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True Grit (2010)

A bible verse from Proverbs 28:1 sets the stage for this movie, “The wicked man flees although no one pursues him . . .” The tale of 14 year old Mattie Ross’ father being murdered in cold blood by Tom Chaney, and Chaney’s subsequent escape into the wilderness, makes the proverb immediately applicable. But then we forget about Proverbs as the adventures of the determined Mattie Ross begin in earnest. She strikes a bargain with US Marshall Rooster Cogburn, and by extension Texas Ranger LaBoeuf, to bring Chaney to justice in a Fort Smith courthouse. While Texas Ranger LaBoeuf strikes one as clownish and inept, in no small part because of Mattie’s cold assessment of him, Cogburn comes across as not only a tough and clever lawman, but also as a broken man. We learn of his loss of wife and child, and his tendency to over indulge in the whiskey is on full display throughout the film. I am not sure if the viewer of this movie concerns themselves with the successful capture of the murdering Tom Chaney as much as in the tenuous relationships keeping the pursuers together as a band in pursuit of justice. We want everyone to be well.

As Mattie’s search for justice continues, we witness the tensions present among the Knights seeking justice. In particular, the foibles of LaBoeuf and Cogburn become too much for either of them to bear, and the group disbands. But when the tension reaches its peak we see how when the chips are down, the righteous bind back together. This, combined with Mattie’s unwavering goal of bringing her father’s murderer to justice, reminds us of the unspoken second half of Proverbs 28:1: “. . . but the just man, like a lion, feels sure of himself.” Chaney is indeed immature and a coward, and so he flees. But those pursuing him, in particular Mattie Ross, are on a righteous mission, and dangers are faced instead of run from, and the discomforts of the trail endured without complaint.

As the story builds to its climax, two pieces fall into place. One is the cost of vengeance. While the original mission into the Territories was to find Chaney and bring him to justice, the unexpected left Mattie alone with the murderer, face to face. With a gleeful shout, Mattie declares Chaney’s guilt and sentence—death. And so it comes, without the blessing of the law. This vengeful act, and the kick of her pistol, throws Mattie into the dark depths of a deep hole in the ground, the land of the dead. Vengeance is a tricky business, and there is a price to be paid when our vision is not led by the unfailing light of justice, but is instead directed by blind passion for personal satisfaction. Once in the shadow of evil Mattie is struck by a rattlesnake. Her soul has been harmed, and the proverbial pound of flesh has been taken as payment for her straying too close to the Temptations. Perhaps the rosy red apples in the Fort Smith boarding house at the beginning of the film are there to remind us of the temptation to play God. In either case, as we observe a mature and rigid Mattie years later, it seems that she has indeed been banished from a happy life, treading alone in the passage of time.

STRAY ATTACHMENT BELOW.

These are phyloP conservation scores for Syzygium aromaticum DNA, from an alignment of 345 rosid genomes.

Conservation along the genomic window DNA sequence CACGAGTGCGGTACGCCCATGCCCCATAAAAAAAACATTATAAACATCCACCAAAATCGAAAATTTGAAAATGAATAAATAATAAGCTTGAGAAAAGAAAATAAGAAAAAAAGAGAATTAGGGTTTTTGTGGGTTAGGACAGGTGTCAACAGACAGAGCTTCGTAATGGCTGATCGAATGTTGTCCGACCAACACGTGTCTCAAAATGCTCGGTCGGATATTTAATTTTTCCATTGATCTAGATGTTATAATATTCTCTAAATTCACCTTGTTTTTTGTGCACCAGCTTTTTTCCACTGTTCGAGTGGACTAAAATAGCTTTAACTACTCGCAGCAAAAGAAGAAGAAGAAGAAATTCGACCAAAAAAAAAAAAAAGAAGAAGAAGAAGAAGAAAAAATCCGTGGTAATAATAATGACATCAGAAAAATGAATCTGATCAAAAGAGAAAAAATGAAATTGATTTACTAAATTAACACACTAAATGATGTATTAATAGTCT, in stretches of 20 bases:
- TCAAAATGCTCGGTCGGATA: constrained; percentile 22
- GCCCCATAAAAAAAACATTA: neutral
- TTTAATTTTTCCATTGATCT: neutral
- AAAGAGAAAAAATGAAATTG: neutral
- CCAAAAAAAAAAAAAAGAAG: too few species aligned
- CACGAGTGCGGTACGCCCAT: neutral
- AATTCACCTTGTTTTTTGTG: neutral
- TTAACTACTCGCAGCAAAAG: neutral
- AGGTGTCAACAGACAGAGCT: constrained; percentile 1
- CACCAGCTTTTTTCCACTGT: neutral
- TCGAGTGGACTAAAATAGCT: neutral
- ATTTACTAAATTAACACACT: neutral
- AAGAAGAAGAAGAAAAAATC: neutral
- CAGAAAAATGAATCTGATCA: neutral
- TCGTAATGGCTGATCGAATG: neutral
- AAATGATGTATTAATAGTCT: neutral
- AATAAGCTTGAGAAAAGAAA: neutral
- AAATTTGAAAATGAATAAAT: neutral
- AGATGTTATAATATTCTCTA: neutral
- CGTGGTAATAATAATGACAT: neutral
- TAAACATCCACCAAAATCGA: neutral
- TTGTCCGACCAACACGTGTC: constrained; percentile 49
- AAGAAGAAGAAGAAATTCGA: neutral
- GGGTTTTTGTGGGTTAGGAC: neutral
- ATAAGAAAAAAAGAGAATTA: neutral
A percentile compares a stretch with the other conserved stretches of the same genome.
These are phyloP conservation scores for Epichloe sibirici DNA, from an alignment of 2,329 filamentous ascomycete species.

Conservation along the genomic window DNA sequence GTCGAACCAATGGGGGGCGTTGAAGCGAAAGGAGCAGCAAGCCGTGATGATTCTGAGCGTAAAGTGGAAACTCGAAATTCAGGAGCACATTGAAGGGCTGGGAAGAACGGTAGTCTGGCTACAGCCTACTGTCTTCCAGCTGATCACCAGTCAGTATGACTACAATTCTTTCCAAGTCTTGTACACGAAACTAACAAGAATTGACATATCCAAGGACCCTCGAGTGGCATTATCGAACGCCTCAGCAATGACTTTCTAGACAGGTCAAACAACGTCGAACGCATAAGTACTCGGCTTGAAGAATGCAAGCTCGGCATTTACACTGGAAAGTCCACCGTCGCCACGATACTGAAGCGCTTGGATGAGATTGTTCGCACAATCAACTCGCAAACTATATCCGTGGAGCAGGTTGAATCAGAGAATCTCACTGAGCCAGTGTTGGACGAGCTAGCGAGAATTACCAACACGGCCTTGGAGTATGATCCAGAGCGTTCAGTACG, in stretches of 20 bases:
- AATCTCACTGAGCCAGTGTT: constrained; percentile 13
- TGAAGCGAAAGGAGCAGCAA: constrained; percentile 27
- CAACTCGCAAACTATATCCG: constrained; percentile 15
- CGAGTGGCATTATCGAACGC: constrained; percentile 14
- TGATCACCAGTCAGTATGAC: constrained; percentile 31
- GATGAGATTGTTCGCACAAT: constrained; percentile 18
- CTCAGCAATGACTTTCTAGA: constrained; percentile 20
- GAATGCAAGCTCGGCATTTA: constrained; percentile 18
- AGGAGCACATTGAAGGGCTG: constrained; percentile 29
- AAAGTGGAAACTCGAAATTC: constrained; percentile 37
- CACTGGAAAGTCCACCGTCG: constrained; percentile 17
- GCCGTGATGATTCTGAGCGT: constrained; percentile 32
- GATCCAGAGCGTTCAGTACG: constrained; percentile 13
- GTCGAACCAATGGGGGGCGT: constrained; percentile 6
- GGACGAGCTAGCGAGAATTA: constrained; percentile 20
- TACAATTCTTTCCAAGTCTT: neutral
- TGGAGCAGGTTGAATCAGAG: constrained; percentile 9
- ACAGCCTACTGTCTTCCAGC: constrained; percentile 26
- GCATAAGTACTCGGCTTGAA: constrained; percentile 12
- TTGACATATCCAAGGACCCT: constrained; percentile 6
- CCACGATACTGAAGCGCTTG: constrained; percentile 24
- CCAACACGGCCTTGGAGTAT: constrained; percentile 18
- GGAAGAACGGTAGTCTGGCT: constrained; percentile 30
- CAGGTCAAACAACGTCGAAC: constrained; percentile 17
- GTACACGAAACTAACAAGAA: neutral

After the rattlesnake bite, we see true grit indeed. If it was exhibited through the story, it was difficult to identify outside of Mattie’s unwavering focus on the mission for justice. But now Cogburn’s true colors come to the fore. Although wounded himself, he becomes utterly focused on the rescuing of his 14 year old partner. He rides through the night, and after running his horse to death, begins to run through the Territories carrying the girl himself. Time spins as the stars trace Mattie’s soulful flight from the depths of hell to the purgatory of an isolated cabin where first aid may be found. In this mystical arc, Cogburn the Rooster (a range of symbolic meanings are attributed to the Rooster, including vigilance, a call to prayer, and Peter’s denial), like a Guardian Angel, disappears from Mattie’s life, never to be seen again. “The only thing free in this world is grace,” says a middle aged Mattie in reflection, and yes indeed, “time does slip away from us.” True grit seems a requirement to deal with time’s disorienting pressure amidst the follies and injustices experienced in our human community.

Michael BuhlerMichael Buhler

Michael Buhler

Michael Buhler is the Pastoral Care Worker for the Northeastern Catholic District School Board in Timmins, Canada. He has a B.A. from the University of Alberta in History and Comparative Religious Studies, and a M.A. from Wilfrid Laurier University in Religious Studies. His studies included two years of work for a M. Div. at Newman Theological College, Edmonton.

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